Skip to main content

Full text of "The Flow Of Gases In Furnaces"

See other formats



 f f

the hot-blast valve was connected to the lower part of the stove.
It may be readily seen that the currents of gas and air in this
apparatus were circulated in the wrong direction; that is, in the
opposite direction to the natural convection currents.

Cowper afterward perceived the error in the gas circulation
in his early design, and in later designs the currents of gas and air
were circulated in the correct direction (Fig. 70). Combustion
took place in a central or eccentrically placed chamber, the hot
gases rising to the dome where they were reversed and subdivided
among a number of parallel passes down through the checkerwork.
Uniting in a lower chamber, they, were then carried away through
the chimney valve. The cold blast entered the stove chamber
below the checkerwork, through which it passed upward in a
number of parallel streams to the dome of the stove. There it
changed its direction and passed downward through the combus-
tion chamber to the hot-blast valve. The Cowper hot-blast stove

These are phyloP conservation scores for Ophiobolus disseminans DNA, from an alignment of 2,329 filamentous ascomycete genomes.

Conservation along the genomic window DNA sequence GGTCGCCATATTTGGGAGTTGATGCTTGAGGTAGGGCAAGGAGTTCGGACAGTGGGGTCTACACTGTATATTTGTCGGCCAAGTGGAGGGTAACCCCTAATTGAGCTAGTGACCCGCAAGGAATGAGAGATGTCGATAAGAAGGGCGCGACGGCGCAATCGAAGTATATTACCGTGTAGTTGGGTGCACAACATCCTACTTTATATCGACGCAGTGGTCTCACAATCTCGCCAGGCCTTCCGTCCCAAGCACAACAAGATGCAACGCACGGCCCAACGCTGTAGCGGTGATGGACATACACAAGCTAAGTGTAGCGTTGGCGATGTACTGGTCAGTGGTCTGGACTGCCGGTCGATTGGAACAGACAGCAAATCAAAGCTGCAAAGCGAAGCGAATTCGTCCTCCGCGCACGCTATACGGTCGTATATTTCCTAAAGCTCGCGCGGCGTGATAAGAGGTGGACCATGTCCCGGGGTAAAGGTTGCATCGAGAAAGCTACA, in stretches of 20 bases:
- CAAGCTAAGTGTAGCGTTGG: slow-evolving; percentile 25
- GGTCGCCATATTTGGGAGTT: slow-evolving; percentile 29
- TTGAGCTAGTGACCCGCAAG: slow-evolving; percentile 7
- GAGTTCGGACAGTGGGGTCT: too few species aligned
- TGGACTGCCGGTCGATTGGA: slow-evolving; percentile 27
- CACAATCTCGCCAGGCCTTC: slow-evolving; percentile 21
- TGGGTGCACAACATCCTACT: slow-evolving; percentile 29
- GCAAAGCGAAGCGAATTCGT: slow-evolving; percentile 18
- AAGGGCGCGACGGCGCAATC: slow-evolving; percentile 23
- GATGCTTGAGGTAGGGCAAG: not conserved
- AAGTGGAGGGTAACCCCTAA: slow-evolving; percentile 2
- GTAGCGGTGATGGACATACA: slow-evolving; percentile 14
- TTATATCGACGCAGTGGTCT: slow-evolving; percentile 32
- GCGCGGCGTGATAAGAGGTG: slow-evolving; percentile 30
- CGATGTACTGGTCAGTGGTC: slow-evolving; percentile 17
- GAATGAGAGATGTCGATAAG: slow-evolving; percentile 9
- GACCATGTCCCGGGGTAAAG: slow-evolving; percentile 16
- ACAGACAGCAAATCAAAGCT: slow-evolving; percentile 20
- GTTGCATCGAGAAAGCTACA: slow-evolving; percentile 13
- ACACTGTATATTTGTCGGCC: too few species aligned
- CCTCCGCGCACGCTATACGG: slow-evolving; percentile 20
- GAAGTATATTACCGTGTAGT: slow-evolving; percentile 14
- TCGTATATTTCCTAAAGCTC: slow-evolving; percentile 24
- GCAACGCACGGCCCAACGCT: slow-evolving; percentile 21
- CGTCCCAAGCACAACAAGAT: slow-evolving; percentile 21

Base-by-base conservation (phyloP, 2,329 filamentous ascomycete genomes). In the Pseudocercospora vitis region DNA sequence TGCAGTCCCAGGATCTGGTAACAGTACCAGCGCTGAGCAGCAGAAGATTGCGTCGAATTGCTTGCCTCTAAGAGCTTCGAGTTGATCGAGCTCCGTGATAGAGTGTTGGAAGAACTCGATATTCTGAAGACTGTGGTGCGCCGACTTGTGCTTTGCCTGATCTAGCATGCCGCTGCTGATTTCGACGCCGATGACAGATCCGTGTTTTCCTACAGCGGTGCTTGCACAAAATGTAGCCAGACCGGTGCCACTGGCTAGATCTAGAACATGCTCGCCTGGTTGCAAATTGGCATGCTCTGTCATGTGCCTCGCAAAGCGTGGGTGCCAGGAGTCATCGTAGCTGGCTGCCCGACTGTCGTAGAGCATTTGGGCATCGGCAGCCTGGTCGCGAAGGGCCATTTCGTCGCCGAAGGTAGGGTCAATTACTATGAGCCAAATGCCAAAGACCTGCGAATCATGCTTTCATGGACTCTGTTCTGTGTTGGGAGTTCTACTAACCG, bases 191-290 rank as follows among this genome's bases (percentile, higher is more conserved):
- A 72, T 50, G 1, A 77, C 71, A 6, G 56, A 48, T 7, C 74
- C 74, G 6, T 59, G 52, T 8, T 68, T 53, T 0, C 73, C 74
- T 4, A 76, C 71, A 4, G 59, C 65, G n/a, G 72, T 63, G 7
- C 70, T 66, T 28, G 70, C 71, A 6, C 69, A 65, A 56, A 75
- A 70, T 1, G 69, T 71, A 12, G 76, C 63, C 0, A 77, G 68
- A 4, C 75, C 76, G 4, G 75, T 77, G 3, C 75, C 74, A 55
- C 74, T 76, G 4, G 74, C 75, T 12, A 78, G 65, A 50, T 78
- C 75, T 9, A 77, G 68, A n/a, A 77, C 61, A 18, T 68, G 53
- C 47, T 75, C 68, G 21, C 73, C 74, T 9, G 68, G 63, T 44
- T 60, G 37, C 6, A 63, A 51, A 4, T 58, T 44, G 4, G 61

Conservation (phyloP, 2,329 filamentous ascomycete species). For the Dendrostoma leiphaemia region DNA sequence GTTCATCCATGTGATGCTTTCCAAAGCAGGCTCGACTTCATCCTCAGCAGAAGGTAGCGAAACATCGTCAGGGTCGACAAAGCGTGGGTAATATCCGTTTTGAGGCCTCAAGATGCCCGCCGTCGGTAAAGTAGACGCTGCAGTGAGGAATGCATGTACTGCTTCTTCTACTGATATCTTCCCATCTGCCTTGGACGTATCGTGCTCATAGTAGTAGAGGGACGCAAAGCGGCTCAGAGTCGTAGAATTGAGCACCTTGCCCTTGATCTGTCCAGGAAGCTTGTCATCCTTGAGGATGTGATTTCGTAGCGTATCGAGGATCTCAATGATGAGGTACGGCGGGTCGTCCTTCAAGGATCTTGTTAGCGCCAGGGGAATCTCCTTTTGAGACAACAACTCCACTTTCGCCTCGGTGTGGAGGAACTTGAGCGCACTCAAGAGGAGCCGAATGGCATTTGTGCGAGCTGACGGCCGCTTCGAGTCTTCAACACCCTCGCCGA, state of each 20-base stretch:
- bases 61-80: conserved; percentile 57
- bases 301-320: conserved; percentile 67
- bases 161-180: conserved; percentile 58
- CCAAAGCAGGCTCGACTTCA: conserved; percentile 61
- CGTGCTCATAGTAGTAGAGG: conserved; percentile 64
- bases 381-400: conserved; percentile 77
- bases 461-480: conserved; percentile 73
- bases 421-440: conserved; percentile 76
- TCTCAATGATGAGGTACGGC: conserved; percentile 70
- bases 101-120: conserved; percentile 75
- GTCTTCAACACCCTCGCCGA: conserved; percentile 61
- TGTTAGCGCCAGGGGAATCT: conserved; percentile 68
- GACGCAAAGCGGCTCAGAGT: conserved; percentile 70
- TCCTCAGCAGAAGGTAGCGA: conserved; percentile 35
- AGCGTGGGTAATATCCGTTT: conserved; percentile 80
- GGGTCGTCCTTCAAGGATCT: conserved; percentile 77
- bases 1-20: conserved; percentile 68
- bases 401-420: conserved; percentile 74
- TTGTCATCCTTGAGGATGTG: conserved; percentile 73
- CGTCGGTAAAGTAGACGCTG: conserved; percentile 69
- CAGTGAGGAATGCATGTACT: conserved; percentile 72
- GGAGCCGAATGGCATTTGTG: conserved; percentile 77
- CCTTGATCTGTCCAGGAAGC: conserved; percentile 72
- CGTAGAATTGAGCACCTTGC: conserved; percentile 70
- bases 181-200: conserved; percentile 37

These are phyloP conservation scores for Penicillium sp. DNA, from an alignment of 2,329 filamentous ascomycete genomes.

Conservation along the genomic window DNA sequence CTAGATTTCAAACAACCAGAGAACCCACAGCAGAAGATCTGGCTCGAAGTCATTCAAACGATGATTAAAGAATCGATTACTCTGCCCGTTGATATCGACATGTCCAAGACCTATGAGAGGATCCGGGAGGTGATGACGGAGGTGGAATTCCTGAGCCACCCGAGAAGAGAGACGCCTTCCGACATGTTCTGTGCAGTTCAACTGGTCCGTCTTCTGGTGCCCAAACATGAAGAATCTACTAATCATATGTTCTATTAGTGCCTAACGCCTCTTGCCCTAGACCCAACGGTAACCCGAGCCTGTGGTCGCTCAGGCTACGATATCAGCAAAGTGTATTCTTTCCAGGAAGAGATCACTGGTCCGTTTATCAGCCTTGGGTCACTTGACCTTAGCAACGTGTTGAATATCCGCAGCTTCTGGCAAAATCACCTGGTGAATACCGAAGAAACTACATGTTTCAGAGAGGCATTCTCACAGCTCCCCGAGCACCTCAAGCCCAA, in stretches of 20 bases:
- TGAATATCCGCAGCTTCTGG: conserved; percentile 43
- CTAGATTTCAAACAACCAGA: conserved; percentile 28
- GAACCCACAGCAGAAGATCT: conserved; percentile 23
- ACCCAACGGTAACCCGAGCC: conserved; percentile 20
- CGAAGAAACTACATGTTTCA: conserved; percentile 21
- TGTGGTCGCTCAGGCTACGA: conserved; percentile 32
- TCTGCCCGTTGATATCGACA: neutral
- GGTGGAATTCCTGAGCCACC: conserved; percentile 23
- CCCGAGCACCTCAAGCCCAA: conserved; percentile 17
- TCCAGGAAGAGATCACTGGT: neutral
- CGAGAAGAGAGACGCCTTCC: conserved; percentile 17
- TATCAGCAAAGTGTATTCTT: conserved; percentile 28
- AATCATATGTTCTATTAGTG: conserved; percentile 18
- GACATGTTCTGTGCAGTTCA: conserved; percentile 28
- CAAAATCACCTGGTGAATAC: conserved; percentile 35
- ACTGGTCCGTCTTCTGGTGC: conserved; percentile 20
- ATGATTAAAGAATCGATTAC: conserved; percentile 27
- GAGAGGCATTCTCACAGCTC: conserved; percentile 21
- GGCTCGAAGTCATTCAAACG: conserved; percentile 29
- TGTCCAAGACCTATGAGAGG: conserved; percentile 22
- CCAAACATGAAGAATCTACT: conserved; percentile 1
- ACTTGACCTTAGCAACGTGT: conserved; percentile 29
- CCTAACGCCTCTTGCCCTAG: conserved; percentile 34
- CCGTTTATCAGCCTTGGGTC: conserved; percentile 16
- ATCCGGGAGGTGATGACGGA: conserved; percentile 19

retains this general arrangement to the present day.

It would be difficult to find any apparatus which has passed
through as many modifications of design as have these stoves;
however, very few of these modifications have come into extended
use, because practically all of them have been based upon an
entirely false idea in regard to the laws governing the circulation
of gases while heating and cooling.

The single weak point of the Cowper hot-blast stove lies in the
location of the combustion chamber, which, in
the form of a vertical tube, or chamber, occupies
a very large amount of space and is very poorly
adapted for the purpose for which it is employed.
The attempts to improve the design of these
stoves should be directed toward the elimination
of this tube for the combustion chamber. The
space located immediately below the dome of the
stove might be employed for a combustion cham-
ber, as is suggested below. Moore's patent (Fig.
60) shows a single-pass construction of this char-
acter, but is badly worked out. In Moore's
stove the hot gases of combustion pass upward,
in the opposite direction to their natural convection

Fig. 60.

The first modification of the Cowper stove was made by